Everyone who lives in Nairobi has something to hate and to love. And I only say “who lives” in Nairobi because that’s what the majority is perceived to fall in the city.

Well, to take you back; I wouldn’t be eavesdropping that much if I weren’t an introvert, but make no mistake I have friends all the way from the 1920s and we are still counting.

<ul><li><b>No one panics more than a Nairobian who has paid Sh1000 fare for a Sh50 destination and the change is not coming</b></li><li><b>Most Nairobians get annoyed when they get lost in CBD</b></li></ul>

Like I said I have friends, some of who practice hate as a way of life. I mean, how can one hate Nairobians consuming chicken in a fast food joint?

Not forgetting it is along a busy street where lads eat while standing and never complain?

Well, I am not going to peel back the mask on my friends as learned fellows do but rather I will stick to what I do best; listening. I know what really bothers Kenyans especially those living in the city.

The trolleys

The City gets busier from Moi Avenue towards Tom Mboya and it spirals to several lanes and short streets.

In this part of the world, men push trolleys vehemently like small kids acting as drivers after receiving toys or making a stick end wheeled toy vehicle (if that term exists).

In fact, one has to be more cautious about getting knocked down by a trolley than a vehicle.


I once tracked a fellow who had pushed me out of the way to his destination. With his fast-moving strides, I thought he was hurrying to assist in an emergency and that he must have just lacked fare.

However, unashamedly, he did exactly what you’d probably think. Found a space on a crowded bench along Moi Avenue, sat down and I’m sure he probably spent some good hours there; maybe waiting for Naswa guys to show up.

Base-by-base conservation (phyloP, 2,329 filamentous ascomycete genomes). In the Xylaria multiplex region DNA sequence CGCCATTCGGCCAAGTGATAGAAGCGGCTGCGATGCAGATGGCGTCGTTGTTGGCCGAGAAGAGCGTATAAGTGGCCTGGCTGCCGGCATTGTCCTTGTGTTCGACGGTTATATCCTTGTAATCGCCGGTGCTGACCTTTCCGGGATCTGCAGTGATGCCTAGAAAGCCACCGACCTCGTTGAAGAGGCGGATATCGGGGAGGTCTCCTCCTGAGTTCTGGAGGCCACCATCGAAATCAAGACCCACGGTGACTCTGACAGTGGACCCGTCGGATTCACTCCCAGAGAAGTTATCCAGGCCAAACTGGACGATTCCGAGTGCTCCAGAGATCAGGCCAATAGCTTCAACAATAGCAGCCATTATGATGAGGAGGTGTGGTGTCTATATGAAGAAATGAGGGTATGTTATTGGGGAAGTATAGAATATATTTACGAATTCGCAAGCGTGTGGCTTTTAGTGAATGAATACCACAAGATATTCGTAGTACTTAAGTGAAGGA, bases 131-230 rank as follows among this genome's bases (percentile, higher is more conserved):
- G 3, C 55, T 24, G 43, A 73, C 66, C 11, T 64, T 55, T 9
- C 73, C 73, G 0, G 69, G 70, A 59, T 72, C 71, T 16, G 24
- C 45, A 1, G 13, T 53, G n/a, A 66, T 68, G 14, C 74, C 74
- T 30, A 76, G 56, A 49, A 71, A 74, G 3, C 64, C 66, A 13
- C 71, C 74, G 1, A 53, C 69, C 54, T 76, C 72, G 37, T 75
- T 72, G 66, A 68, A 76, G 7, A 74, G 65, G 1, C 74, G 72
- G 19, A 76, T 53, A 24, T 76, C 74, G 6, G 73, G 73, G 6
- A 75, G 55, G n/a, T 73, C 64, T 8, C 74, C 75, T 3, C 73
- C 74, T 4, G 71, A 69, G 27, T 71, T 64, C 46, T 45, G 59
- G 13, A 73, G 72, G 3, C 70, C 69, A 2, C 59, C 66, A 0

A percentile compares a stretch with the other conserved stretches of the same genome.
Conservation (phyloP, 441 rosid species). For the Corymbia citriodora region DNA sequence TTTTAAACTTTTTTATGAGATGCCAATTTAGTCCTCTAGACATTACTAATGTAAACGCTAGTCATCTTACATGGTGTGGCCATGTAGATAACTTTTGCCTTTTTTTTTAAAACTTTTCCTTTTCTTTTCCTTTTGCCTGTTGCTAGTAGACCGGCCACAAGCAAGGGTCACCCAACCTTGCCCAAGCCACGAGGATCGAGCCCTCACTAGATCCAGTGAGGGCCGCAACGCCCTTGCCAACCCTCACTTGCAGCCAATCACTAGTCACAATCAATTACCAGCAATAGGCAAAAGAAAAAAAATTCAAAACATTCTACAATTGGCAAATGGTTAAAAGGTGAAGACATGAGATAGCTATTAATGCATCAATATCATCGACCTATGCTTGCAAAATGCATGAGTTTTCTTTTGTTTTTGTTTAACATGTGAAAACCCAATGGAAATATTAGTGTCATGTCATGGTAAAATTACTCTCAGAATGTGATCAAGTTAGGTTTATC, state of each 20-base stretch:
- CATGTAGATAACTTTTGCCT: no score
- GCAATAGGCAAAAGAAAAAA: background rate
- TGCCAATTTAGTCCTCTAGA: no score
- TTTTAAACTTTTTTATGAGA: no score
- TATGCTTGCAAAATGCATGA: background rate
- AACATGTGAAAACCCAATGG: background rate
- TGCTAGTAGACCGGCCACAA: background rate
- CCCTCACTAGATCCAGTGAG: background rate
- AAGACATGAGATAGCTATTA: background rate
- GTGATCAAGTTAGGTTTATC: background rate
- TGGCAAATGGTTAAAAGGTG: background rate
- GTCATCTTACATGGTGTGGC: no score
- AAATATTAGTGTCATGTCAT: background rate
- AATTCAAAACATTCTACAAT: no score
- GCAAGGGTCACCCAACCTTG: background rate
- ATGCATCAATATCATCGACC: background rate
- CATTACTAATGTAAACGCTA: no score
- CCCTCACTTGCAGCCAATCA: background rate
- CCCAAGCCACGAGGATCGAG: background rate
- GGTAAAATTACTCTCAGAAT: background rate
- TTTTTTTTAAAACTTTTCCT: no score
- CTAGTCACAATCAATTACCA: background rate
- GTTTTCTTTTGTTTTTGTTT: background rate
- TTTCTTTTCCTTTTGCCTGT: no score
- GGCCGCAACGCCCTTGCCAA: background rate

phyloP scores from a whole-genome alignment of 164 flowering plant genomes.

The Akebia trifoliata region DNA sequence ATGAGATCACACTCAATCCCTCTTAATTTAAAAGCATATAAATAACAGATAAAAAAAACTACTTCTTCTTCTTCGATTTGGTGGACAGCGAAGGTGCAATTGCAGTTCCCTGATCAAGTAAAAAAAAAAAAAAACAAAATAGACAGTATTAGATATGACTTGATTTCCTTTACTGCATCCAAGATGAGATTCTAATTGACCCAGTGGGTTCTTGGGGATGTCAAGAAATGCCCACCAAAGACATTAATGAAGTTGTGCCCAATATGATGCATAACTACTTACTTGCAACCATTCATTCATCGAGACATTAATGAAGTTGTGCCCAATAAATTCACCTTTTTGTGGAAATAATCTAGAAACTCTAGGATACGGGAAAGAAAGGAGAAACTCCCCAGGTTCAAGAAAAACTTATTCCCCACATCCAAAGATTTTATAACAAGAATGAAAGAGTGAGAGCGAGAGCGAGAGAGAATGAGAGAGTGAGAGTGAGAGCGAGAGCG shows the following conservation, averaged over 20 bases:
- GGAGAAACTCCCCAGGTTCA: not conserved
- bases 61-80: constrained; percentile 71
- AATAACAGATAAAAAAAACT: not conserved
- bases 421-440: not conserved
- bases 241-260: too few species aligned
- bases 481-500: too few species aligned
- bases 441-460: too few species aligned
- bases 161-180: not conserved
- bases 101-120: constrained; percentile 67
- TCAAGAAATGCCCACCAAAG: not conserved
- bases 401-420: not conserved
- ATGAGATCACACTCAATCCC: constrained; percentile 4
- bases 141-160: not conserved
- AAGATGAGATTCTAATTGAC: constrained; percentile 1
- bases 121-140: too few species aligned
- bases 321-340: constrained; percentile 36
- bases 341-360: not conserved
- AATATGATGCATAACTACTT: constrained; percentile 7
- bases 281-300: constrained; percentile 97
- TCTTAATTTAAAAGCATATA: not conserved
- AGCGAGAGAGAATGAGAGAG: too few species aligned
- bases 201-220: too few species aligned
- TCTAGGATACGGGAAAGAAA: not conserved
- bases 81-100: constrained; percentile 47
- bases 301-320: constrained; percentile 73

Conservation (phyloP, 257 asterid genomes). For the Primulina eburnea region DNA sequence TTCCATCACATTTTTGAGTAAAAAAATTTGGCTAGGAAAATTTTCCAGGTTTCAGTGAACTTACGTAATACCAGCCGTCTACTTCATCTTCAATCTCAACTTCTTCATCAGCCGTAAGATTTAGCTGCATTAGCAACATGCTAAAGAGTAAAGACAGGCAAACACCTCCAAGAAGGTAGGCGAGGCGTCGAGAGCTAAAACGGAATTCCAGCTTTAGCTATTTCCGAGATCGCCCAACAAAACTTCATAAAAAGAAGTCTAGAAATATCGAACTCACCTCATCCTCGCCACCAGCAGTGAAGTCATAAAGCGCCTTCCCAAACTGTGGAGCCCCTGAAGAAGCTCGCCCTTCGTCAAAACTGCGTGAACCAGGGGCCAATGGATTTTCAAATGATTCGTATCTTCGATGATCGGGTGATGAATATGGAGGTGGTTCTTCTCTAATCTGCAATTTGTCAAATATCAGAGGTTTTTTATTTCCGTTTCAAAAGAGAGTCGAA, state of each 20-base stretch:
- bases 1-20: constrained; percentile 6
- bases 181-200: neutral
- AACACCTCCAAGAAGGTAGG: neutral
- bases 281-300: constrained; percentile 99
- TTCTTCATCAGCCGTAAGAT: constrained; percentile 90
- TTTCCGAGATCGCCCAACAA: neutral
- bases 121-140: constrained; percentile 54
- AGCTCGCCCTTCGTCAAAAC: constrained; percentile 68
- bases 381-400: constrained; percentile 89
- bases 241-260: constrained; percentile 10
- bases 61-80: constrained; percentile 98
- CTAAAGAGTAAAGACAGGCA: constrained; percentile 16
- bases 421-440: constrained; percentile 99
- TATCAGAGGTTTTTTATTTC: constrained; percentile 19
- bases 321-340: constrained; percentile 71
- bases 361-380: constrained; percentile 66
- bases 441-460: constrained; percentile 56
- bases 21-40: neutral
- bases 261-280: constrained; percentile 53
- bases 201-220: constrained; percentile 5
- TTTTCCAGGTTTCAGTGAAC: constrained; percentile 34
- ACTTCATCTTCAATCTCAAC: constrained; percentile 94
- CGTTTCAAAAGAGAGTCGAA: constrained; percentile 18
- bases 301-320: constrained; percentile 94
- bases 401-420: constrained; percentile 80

But who knows? Idling is a full-time job for some folks here, so if you find no space to rest your back in town… just get home or elope to Uhuru Park as those guys are hardly in the mood of leaving their seats.

The tales of the camels and the needle hole

“Why do people squeeze themselves that much between vehicles?” An astonished foreign friend once asked me. My answer was not well thought out. I don’t take lots of time to think about questions that sound like; “why do you eat ugali every day?” so I loosely answered that this is Nairobi. Even though Nairobians have been squeezed to death by some of these ruthless matatu enthusiasts disguising as city drivers, who have developed the culture of literally putting Nairobians on their toes, we are still urged to squeeze ourselves.

Waiting for your change after paying bus fare

Don’t even get there. No one panics more than a Nairobian who has paid Sh1000 fare for a Sh50 destination and the change is not coming.

Folks become restless, start sweating and might even alight before reaching their destination lest the conductor disappears or he/she forgets.

Since Nairobians hardly practice solidarity as an option to help a brother out, in case the conductor jumps off with the few passengers, you are on your own.

Lost direction

If you are fresh from the village, you need to know the kind of people you are about to deal with in the city.

The sheriffs in this town are taxi drivers- limited to giving directions, the rest are largely clueless just like you.

When asking for directions to a place, obtain your inference from at least three people or else you will remain lost.

A bunch of people know places but a good majority will admit that they don’t know the place you are talking about.

They will give you a ‘Launcelot Gobbo’ kind of direction, it's on you. Well, hate it or love it every Nairobian is a hawker, some do their trade at designated points, some don’t.